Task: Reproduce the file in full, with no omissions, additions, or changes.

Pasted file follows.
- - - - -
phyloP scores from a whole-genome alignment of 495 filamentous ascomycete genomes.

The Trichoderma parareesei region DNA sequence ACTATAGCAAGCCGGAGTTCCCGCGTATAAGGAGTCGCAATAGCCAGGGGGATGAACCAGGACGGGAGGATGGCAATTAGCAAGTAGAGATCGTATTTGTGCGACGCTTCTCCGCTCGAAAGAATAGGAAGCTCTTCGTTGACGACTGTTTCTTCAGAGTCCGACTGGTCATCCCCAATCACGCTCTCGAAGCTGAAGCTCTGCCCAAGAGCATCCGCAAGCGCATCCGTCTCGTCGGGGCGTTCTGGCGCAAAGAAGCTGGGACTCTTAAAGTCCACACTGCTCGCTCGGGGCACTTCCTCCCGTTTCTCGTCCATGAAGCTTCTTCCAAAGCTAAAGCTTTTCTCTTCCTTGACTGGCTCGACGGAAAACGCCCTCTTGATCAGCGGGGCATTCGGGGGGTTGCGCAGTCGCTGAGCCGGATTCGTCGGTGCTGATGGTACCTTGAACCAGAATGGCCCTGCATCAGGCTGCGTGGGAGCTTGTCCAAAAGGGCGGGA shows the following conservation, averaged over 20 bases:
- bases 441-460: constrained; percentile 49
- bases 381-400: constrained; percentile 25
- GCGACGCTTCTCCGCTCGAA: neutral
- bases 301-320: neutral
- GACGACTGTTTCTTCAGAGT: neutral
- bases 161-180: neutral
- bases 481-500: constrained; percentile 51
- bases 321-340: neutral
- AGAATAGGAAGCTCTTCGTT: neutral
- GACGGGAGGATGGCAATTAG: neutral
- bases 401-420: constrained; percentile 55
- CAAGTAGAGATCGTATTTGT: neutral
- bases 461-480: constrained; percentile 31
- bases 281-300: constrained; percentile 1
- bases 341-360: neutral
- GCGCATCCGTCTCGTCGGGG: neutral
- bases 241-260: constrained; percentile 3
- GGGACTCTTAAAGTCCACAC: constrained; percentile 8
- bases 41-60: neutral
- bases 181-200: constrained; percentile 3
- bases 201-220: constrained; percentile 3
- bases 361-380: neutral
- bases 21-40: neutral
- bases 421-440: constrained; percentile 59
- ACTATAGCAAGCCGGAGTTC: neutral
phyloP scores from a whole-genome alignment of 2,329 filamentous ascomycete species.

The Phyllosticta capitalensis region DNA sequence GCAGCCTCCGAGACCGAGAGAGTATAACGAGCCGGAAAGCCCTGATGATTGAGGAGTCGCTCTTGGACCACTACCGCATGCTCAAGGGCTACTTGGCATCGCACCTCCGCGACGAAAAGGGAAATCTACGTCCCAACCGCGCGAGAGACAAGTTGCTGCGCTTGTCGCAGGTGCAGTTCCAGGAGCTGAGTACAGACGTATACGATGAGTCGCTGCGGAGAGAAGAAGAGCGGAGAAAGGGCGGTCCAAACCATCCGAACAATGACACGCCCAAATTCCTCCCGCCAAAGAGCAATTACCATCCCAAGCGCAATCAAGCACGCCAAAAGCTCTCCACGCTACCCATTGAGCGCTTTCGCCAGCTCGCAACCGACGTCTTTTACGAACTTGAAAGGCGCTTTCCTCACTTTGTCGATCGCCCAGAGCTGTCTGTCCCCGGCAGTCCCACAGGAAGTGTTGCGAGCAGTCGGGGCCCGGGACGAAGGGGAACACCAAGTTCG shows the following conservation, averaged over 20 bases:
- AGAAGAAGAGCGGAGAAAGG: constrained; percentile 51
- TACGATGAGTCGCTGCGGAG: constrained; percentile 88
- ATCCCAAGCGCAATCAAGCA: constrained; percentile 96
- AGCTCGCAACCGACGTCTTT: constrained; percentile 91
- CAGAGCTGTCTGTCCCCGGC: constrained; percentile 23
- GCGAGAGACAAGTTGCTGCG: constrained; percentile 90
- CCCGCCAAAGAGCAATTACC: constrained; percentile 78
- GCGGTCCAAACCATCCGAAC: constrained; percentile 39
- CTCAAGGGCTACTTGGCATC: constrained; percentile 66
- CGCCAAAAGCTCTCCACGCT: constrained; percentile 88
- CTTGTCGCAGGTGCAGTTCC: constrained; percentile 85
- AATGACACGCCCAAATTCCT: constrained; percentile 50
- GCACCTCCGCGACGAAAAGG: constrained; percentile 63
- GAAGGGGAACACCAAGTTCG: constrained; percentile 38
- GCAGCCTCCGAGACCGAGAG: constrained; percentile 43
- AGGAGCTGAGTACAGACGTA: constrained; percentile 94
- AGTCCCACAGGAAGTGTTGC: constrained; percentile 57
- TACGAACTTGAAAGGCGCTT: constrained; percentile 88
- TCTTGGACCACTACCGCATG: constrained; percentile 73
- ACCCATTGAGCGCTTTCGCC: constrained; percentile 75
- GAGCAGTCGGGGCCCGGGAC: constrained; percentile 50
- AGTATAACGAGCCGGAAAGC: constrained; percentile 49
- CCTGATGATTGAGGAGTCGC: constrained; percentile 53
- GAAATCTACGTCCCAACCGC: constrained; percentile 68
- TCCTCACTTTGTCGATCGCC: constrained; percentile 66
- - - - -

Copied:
phyloP scores from a whole-genome alignment of 495 filamentous ascomycete genomes.

The Trichoderma parareesei region DNA sequence ACTATAGCAAGCCGGAGTTCCCGCGTATAAGGAGTCGCAATAGCCAGGGGGATGAACCAGGACGGGAGGATGGCAATTAGCAAGTAGAGATCGTATTTGTGCGACGCTTCTCCGCTCGAAAGAATAGGAAGCTCTTCGTTGACGACTGTTTCTTCAGAGTCCGACTGGTCATCCCCAATCACGCTCTCGAAGCTGAAGCTCTGCCCAAGAGCATCCGCAAGCGCATCCGTCTCGTCGGGGCGTTCTGGCGCAAAGAAGCTGGGACTCTTAAAGTCCACACTGCTCGCTCGGGGCACTTCCTCCCGTTTCTCGTCCATGAAGCTTCTTCCAAAGCTAAAGCTTTTCTCTTCCTTGACTGGCTCGACGGAAAACGCCCTCTTGATCAGCGGGGCATTCGGGGGGTTGCGCAGTCGCTGAGCCGGATTCGTCGGTGCTGATGGTACCTTGAACCAGAATGGCCCTGCATCAGGCTGCGTGGGAGCTTGTCCAAAAGGGCGGGA shows the following conservation, averaged over 20 bases:
- bases 441-460: constrained; percentile 49
- bases 381-400: constrained; percentile 25
- GCGACGCTTCTCCGCTCGAA: neutral
- bases 301-320: neutral
- GACGACTGTTTCTTCAGAGT: neutral
- bases 161-180: neutral
- bases 481-500: constrained; percentile 51
- bases 321-340: neutral
- AGAATAGGAAGCTCTTCGTT: neutral
- GACGGGAGGATGGCAATTAG: neutral
- bases 401-420: constrained; percentile 55
- CAAGTAGAGATCGTATTTGT: neutral
- bases 461-480: constrained; percentile 31
- bases 281-300: constrained; percentile 1
- bases 341-360: neutral
- GCGCATCCGTCTCGTCGGGG: neutral
- bases 241-260: constrained; percentile 3
- GGGACTCTTAAAGTCCACAC: constrained; percentile 8
- bases 41-60: neutral
- bases 181-200: constrained; percentile 3
- bases 201-220: constrained; percentile 3
- bases 361-380: neutral
- bases 21-40: neutral
- bases 421-440: constrained; percentile 59
- ACTATAGCAAGCCGGAGTTC: neutral
phyloP scores from a whole-genome alignment of 2,329 filamentous ascomycete species.

The Phyllosticta capitalensis region DNA sequence GCAGCCTCCGAGACCGAGAGAGTATAACGAGCCGGAAAGCCCTGATGATTGAGGAGTCGCTCTTGGACCACTACCGCATGCTCAAGGGCTACTTGGCATCGCACCTCCGCGACGAAAAGGGAAATCTACGTCCCAACCGCGCGAGAGACAAGTTGCTGCGCTTGTCGCAGGTGCAGTTCCAGGAGCTGAGTACAGACGTATACGATGAGTCGCTGCGGAGAGAAGAAGAGCGGAGAAAGGGCGGTCCAAACCATCCGAACAATGACACGCCCAAATTCCTCCCGCCAAAGAGCAATTACCATCCCAAGCGCAATCAAGCACGCCAAAAGCTCTCCACGCTACCCATTGAGCGCTTTCGCCAGCTCGCAACCGACGTCTTTTACGAACTTGAAAGGCGCTTTCCTCACTTTGTCGATCGCCCAGAGCTGTCTGTCCCCGGCAGTCCCACAGGAAGTGTTGCGAGCAGTCGGGGCCCGGGACGAAGGGGAACACCAAGTTCG shows the following conservation, averaged over 20 bases:
- AGAAGAAGAGCGGAGAAAGG: constrained; percentile 51
- TACGATGAGTCGCTGCGGAG: constrained; percentile 88
- ATCCCAAGCGCAATCAAGCA: constrained; percentile 96
- AGCTCGCAACCGACGTCTTT: constrained; percentile 91
- CAGAGCTGTCTGTCCCCGGC: constrained; percentile 23
- GCGAGAGACAAGTTGCTGCG: constrained; percentile 90
- CCCGCCAAAGAGCAATTACC: constrained; percentile 78
- GCGGTCCAAACCATCCGAAC: constrained; percentile 39
- CTCAAGGGCTACTTGGCATC: constrained; percentile 66
- CGCCAAAAGCTCTCCACGCT: constrained; percentile 88
- CTTGTCGCAGGTGCAGTTCC: constrained; percentile 85
- AATGACACGCCCAAATTCCT: constrained; percentile 50
- GCACCTCCGCGACGAAAAGG: constrained; percentile 63
- GAAGGGGAACACCAAGTTCG: constrained; percentile 38
- GCAGCCTCCGAGACCGAGAG: constrained; percentile 43
- AGGAGCTGAGTACAGACGTA: constrained; percentile 94
- AGTCCCACAGGAAGTGTTGC: constrained; percentile 57
- TACGAACTTGAAAGGCGCTT: constrained; percentile 88
- TCTTGGACCACTACCGCATG: constrained; percentile 73
- ACCCATTGAGCGCTTTCGCC: constrained; percentile 75
- GAGCAGTCGGGGCCCGGGAC: constrained; percentile 50
- AGTATAACGAGCCGGAAAGC: constrained; percentile 49
- CCTGATGATTGAGGAGTCGC: constrained; percentile 53
- GAAATCTACGTCCCAACCGC: constrained; percentile 68
- TCCTCACTTTGTCGATCGCC: constrained; percentile 66